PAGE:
Rick Springfield’s ‘Best in Show’ recalls the 1980s

By Christina Fuoco-Karasinski

Rick Springfield is known for his energetic, collaborative shows. He acknowledges fans close to the stage. He strums his guitar with roses given to him by fans and encourages ticketholders to sing along with him.

But off stage, Springfield is quiet and contemplative. He’s on the road with his “Best in Show” tour with Loverboy, Tommy Tutone and Greg Kihn, but admits he wasn’t really friends with his tourmates previously.

“I’ve never been real social,” Springfield says quietly. “I never sought out bands to hang with them. I’ve actually kind of avoided that. It’s nice, though, to be relaxed enough now, to be confident enough, and secure to hang with these people. They’re all good, good guys.”

Loverboy singer Mike Reno recalls meeting Springfield on a music cruise in the Caribbean.

“We’ve been playing together a lot lately and people seem to really like the mix,” Reno says. “Rick and our band really got along well. We liked their band. They liked our band. The camaraderie is great, and the music is from the same era. That’s good and it just seems to work, and the crowds seem to love it.”

The goal of “Best in Show,” which comes to Casino del Sol’s AVA Amphitheater on Sunday, August 19, is to have fun while bringing back memories.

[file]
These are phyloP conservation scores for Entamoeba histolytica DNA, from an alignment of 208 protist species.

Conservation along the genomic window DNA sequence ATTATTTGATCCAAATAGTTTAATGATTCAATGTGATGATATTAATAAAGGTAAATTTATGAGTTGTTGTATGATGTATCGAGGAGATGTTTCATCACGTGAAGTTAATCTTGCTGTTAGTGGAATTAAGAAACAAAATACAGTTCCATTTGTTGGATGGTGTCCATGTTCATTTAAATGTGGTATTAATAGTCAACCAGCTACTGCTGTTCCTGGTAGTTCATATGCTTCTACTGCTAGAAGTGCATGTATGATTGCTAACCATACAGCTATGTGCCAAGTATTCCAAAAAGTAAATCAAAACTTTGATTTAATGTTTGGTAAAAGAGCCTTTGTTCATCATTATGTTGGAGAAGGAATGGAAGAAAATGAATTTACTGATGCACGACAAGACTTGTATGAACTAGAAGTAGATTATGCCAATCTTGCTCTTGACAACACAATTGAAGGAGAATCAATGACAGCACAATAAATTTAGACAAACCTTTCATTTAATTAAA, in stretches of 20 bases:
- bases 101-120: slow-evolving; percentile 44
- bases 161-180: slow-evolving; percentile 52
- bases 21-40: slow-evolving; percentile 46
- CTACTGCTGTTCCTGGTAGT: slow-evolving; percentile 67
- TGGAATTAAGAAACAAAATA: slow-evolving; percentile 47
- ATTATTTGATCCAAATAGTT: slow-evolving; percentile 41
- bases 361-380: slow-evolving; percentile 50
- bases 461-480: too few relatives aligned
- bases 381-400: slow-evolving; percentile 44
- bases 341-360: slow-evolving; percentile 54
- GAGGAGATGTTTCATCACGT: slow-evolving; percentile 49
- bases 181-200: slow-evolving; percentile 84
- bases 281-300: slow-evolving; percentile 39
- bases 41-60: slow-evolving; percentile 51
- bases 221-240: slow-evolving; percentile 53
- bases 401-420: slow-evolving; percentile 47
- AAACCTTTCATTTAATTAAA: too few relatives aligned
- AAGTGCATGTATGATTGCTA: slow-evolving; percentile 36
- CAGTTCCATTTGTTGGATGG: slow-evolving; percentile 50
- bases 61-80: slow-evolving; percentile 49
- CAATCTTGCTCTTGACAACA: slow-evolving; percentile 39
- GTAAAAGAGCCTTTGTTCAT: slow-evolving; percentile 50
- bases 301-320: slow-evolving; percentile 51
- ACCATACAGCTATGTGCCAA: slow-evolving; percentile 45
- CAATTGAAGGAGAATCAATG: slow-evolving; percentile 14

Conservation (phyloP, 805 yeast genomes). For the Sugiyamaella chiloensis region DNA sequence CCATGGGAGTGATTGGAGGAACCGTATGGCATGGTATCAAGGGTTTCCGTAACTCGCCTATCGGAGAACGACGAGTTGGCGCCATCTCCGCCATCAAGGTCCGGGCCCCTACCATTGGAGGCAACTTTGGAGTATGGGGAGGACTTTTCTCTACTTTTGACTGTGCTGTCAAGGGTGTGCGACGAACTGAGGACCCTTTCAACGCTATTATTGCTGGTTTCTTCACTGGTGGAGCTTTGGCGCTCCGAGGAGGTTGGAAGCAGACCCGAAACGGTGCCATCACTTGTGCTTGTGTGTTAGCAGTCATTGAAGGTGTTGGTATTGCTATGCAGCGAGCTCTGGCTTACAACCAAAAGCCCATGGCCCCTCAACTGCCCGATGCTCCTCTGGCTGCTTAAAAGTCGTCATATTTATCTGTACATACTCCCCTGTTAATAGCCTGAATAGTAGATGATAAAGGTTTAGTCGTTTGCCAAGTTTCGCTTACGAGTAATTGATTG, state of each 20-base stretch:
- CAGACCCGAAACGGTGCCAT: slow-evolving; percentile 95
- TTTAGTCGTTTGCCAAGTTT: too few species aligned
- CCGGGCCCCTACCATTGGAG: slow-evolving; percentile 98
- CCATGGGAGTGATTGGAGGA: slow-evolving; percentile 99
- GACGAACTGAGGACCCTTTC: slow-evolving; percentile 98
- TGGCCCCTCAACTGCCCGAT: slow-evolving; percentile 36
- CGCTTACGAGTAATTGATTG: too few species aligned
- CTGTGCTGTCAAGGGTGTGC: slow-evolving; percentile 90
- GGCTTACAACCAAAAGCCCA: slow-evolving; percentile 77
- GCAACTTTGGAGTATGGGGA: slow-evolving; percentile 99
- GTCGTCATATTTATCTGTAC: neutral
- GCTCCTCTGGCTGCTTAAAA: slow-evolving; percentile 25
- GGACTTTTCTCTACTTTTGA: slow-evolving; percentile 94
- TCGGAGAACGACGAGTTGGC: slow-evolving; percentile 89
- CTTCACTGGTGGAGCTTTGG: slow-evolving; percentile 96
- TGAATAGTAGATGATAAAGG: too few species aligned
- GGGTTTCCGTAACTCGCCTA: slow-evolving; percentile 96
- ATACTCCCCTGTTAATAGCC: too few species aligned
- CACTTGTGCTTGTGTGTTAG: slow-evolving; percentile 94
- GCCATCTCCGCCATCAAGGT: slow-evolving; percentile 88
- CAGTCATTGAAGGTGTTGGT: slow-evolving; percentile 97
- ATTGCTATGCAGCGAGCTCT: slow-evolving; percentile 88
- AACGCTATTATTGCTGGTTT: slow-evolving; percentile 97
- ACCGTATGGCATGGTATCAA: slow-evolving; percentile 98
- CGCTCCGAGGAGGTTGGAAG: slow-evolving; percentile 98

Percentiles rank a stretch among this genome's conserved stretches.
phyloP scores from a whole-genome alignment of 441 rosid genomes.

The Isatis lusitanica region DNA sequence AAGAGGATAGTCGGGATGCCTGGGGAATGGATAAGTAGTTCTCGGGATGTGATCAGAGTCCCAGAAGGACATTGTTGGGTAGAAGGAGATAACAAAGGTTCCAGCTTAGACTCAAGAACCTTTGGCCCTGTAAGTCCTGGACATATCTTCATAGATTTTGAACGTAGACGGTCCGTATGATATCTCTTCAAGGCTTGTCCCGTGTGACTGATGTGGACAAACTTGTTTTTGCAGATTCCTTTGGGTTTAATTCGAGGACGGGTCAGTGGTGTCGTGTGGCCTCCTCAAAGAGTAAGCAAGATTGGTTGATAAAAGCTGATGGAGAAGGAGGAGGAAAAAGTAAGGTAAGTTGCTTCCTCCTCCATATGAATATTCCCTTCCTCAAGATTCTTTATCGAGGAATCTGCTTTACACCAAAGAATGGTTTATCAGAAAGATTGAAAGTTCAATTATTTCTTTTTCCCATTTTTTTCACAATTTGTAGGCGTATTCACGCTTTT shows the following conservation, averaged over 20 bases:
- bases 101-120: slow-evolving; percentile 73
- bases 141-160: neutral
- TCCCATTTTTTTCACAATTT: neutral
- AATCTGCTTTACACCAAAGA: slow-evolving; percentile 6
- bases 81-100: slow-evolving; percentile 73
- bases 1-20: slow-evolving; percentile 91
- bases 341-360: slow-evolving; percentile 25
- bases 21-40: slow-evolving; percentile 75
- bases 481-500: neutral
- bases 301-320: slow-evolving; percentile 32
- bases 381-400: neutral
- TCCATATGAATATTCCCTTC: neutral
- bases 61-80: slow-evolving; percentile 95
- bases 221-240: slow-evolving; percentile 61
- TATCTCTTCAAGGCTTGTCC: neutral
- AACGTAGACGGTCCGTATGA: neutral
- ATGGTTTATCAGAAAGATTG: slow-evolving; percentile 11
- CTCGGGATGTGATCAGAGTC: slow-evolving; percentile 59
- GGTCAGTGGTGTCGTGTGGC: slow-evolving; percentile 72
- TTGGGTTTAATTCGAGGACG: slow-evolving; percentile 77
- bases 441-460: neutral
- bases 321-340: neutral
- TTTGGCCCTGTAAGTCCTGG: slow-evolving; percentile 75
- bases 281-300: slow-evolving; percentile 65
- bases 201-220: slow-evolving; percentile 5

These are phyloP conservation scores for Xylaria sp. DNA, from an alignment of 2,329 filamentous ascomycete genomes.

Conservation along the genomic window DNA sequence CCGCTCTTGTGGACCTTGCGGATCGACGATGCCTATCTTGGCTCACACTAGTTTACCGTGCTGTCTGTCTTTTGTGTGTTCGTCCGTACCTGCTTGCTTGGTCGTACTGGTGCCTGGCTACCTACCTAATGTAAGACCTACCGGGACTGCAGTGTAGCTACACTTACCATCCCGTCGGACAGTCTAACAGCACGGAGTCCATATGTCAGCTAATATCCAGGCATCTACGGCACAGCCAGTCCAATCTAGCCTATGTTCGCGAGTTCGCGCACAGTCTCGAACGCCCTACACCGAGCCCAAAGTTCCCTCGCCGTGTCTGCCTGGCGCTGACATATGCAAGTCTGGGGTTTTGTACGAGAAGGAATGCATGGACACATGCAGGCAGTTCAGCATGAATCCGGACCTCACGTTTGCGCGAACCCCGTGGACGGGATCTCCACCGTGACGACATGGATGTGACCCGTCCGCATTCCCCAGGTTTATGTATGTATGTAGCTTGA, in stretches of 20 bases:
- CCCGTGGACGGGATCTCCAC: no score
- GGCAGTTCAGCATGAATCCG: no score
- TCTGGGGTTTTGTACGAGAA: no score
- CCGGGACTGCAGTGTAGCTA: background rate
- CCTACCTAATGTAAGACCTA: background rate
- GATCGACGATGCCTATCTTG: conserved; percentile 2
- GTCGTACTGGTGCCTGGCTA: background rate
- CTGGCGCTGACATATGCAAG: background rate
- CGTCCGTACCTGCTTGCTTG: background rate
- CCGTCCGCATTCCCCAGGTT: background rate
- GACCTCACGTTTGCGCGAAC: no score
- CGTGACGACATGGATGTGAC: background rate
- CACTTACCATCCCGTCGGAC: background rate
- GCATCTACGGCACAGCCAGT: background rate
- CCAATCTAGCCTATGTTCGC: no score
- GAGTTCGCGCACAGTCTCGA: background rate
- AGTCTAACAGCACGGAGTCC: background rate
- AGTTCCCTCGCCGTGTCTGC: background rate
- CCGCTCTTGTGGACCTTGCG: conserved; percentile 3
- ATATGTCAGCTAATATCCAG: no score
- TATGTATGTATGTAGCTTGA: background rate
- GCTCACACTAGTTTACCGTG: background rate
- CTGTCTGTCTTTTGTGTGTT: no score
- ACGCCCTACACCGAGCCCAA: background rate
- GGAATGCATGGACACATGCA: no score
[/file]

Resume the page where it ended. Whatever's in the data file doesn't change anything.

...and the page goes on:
“Fans remember where they were and who they were with when they hear these songs,” Reno says. “It makes them feel young and it makes them have fun.”

Loverboy and Springfield have new material out. Springfield recently released the provocative blues album The Snake King, while Loverboy posts new songs regularly on its website. Rest assured, “We always play all the hits and everything,” Springfield says. “But it makes it exciting when we have a challenge of a new song.”

The multifaceted entertainer has been quoted as saying The Snake King was the album he’s always wanted to make. He corrects that.

“I mean, they all are,” Springfield says. “I wanted to talk about things going on in the world, and I thought the blues media would fit. It seemed like an appropriate vehicle for that. My first bands were blues bands. Blues has been the basis of my guitar playing for forever.”

“It’s me who’s writing,” he says. “There’s going to be some kind of through line.”

At 68, Springfield is feeling more confident these days. Success and age has brought security.

“I’ve never been particularly confident myself, but I’ve always had that belief that I could do what I want to do.”

Performances help as well.

“It’s hard not to feel good when you’re playing in front of people who are there cheering and yelling and partying with you,” he says. “I’ve always loved that aspect of it – the live thing, the connection with the audience. There’s nothing else in my life that does that in that particular way. When I’m not on stage, I’m pretty quiet. I’m a bit of a loner.”

Rick Springfield performs at Casino del Sol on August 19. (Photo by Elizabeth Attenborou)